May 22, 2009
By Joi Louviere
Scripps Howard Foundation Wire
WASHINGTON - “My brother was a hard-working man. He wanted to live long,” said Diego Sucuzhanay. But Jose Sucuzhanay didn’t get that chance.
In December, two men uttering Mexican and homosexual slurs attacked and beat Ecuadorian immigrant Jose Sucuzhanay in Brooklyn, N.Y., leaving him brain dead. Police have called it a hate crime.
At a Capitol Hill news conference Wednesday, civil rights groups spread the word about hate crimes and urged Senate passage of the Matthew Shepard Hate Crimes Prevention Act. The bill would provide the Justice Department with money and resources to fight hate crimes and require stiffer sentences for those convicted.
Department of Justice statistics show 69 percent of hate crimes motivated by religion happen to Jews, 61 percent of those motivated by sexual orientation happen to homosexual males, and 68 percent of crimes motivated by race target blacks. Hispanics make up 59 percent of all ethnicities targeted. California, Michigan and New Jersey have the highest number of hate crimes.
“Stop hate crimes now!,” read one sign at the news conference. Another featured a photo of Luis Ramirez. The 25-year-old Mexican immigrant was beaten and left near death after being attacked last July.
In April the high school football players accused in Ra-mirez’s death were found not guilty of all serious counts, including third-degree murder and ethnic intimidation, although they were convicted of lesser charges.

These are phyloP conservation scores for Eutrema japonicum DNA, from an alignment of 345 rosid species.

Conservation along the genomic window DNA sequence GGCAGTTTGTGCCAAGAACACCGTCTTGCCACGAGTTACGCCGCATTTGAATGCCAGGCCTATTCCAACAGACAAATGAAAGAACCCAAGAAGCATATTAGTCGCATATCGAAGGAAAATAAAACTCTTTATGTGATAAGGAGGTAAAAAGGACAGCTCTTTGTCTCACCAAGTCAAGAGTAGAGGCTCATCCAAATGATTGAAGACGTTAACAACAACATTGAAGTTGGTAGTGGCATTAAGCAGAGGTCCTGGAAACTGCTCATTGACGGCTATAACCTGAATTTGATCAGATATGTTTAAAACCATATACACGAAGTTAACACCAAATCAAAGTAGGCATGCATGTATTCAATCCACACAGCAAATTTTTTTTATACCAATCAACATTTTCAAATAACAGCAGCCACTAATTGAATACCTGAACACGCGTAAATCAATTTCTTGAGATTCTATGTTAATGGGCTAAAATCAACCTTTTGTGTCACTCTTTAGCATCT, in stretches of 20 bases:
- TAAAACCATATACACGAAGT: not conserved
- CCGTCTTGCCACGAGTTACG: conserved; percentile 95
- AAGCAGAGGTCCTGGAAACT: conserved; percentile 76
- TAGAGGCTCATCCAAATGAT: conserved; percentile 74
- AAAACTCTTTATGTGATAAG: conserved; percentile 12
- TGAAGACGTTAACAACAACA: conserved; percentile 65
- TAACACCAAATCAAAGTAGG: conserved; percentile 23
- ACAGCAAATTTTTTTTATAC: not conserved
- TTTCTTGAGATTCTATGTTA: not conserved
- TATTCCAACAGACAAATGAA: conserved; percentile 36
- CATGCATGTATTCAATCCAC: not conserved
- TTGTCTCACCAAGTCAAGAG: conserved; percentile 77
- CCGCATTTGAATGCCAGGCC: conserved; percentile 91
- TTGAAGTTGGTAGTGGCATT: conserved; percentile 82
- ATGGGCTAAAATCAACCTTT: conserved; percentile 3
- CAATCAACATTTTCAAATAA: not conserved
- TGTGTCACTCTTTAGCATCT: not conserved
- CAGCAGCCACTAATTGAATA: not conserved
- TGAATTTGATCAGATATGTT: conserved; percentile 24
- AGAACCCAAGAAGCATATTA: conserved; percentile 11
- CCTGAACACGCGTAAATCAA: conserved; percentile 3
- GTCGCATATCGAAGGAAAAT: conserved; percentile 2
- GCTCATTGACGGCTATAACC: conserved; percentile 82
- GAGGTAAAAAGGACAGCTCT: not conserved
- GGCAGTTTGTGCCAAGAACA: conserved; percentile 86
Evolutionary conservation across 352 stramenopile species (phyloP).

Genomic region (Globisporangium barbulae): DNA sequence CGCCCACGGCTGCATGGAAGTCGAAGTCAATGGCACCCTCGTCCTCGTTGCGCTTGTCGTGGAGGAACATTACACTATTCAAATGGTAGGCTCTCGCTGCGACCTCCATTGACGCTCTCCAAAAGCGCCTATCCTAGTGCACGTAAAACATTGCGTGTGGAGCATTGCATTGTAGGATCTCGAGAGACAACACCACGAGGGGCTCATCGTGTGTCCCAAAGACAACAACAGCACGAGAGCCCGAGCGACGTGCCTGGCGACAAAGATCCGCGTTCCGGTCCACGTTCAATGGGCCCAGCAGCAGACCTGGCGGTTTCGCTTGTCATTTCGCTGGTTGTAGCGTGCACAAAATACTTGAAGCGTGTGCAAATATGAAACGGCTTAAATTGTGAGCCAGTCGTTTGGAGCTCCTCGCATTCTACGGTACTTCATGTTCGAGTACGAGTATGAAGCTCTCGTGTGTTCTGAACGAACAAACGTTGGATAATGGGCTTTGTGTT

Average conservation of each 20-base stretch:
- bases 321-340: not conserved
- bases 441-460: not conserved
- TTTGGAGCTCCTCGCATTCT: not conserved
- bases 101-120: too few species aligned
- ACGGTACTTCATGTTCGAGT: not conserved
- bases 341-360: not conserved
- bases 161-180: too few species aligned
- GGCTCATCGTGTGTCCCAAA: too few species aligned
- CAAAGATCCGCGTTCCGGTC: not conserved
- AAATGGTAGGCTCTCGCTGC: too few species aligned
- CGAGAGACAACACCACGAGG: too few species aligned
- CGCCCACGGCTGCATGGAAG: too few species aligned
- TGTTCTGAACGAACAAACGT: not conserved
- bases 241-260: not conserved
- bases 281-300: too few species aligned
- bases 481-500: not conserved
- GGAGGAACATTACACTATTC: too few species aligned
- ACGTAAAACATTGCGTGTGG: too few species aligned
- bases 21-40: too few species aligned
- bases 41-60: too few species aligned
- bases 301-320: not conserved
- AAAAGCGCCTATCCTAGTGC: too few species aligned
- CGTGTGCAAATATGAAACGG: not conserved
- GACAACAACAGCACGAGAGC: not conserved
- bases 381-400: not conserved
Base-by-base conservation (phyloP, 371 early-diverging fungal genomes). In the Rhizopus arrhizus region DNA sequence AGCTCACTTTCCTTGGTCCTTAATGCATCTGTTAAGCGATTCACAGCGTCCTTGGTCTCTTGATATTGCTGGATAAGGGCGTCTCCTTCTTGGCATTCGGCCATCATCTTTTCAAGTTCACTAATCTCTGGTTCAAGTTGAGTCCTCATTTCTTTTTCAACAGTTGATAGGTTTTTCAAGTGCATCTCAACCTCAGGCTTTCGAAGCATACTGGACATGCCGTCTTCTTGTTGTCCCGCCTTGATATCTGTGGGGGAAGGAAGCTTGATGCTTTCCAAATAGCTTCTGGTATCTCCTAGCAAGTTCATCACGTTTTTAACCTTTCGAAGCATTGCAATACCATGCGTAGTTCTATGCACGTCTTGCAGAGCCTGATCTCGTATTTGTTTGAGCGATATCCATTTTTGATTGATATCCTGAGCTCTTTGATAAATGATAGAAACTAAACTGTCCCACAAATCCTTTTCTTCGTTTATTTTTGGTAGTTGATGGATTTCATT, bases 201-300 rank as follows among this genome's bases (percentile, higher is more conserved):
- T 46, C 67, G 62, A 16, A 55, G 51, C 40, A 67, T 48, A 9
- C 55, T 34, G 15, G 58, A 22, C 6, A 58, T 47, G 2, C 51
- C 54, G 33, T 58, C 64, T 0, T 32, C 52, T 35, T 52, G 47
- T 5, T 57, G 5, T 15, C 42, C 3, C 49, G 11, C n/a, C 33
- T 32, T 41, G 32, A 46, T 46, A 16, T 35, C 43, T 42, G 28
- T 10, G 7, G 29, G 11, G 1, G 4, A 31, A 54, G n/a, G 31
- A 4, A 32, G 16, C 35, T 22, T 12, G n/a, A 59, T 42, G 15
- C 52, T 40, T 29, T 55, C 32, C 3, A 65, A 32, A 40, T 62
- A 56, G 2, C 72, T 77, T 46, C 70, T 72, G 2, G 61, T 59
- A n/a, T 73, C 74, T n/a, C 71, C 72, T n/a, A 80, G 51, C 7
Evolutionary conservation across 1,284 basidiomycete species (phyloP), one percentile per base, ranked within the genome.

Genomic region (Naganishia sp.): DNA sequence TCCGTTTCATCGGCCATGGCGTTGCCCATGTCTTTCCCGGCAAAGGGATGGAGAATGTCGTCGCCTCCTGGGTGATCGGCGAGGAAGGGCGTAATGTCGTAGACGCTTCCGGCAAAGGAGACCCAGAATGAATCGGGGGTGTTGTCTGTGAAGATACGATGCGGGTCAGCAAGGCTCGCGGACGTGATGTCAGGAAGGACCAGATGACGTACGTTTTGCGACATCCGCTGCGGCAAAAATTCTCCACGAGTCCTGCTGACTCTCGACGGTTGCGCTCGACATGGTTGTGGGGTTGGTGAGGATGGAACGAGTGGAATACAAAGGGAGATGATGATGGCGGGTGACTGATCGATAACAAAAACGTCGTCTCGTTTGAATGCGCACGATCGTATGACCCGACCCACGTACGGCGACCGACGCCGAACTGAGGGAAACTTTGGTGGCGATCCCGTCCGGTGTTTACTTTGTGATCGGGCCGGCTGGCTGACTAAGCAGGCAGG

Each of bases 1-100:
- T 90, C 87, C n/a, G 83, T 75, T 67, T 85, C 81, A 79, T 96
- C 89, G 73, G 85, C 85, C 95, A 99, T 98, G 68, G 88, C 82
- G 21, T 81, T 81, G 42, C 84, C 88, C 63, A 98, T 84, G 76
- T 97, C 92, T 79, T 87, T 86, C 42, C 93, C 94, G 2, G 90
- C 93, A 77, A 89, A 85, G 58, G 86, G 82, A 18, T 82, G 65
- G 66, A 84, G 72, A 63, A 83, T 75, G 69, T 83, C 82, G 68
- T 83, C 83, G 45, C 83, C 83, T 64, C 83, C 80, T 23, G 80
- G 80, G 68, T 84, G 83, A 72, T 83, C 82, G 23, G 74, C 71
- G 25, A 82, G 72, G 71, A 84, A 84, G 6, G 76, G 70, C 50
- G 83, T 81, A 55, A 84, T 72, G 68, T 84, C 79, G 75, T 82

“Luis Ramirez is an example of what cannot happen in our country,” said Sen. Robert Mendez, D-N.J. “It’s time for all of us to speak up.”
Ramirez has become a recent face of efforts to pass the act. A move to enact federal hate crime legislation began with the death of Matthew Shepard, a Wyoming college student who was pistol-whipped and left tied to a fencepost allegedly for being gay.
Hilary Shelton, director of the NAACP’s Washington Bureau, said Shepard’s death illustrated how complex crimes could be. And although hate crimes have always existed, she said, people haven’t wanted to treat them differently.
“It’s extremely important that our nation focuses in on passing this law as quickly as possible,” Shelton said. “It could prevent the next horrendous hate crime from occurring.”
Some Christian groups say the legislation isn’t needed.
“It’s an effort to silence the gospel of Christ,” said Rev. Flip Benham, national director of Operation Rescue/ Operation Save America. “It’s a total censorship of the truth.”
Operation Save America protested the bill outside the Supreme Court on Monday. The group claims the act would give protection to homosexuality, which it regards as a sin, while taking away the freedom of speech to anyone who opposes the sin. Group pamplets refer to the bill as the “Criminalization of Christianity Act.”
Benham said he agrees with Sen. Virginia Foxx, R-N.C., who called the Matthew Shepard case of 1998 a “hoax.” He says the incident was an example of a robbery turned hate crime by the homosexual community.
And Benham said he would still oppose the legislation even if homosexuals were taken out of the equation. He said there are already adequate laws to protect everyone and that no specific laws should be made for any group of people. The act is simply an attempt to silence those who don’t conform and is one of many attempts the government has made throughout history, he said.
“This thing is aimed at our speech,” said Benham. “And we’re not stupid, and we’re not going to sit back and let it happen again.”
Meanwhile, the families wait for Senate action.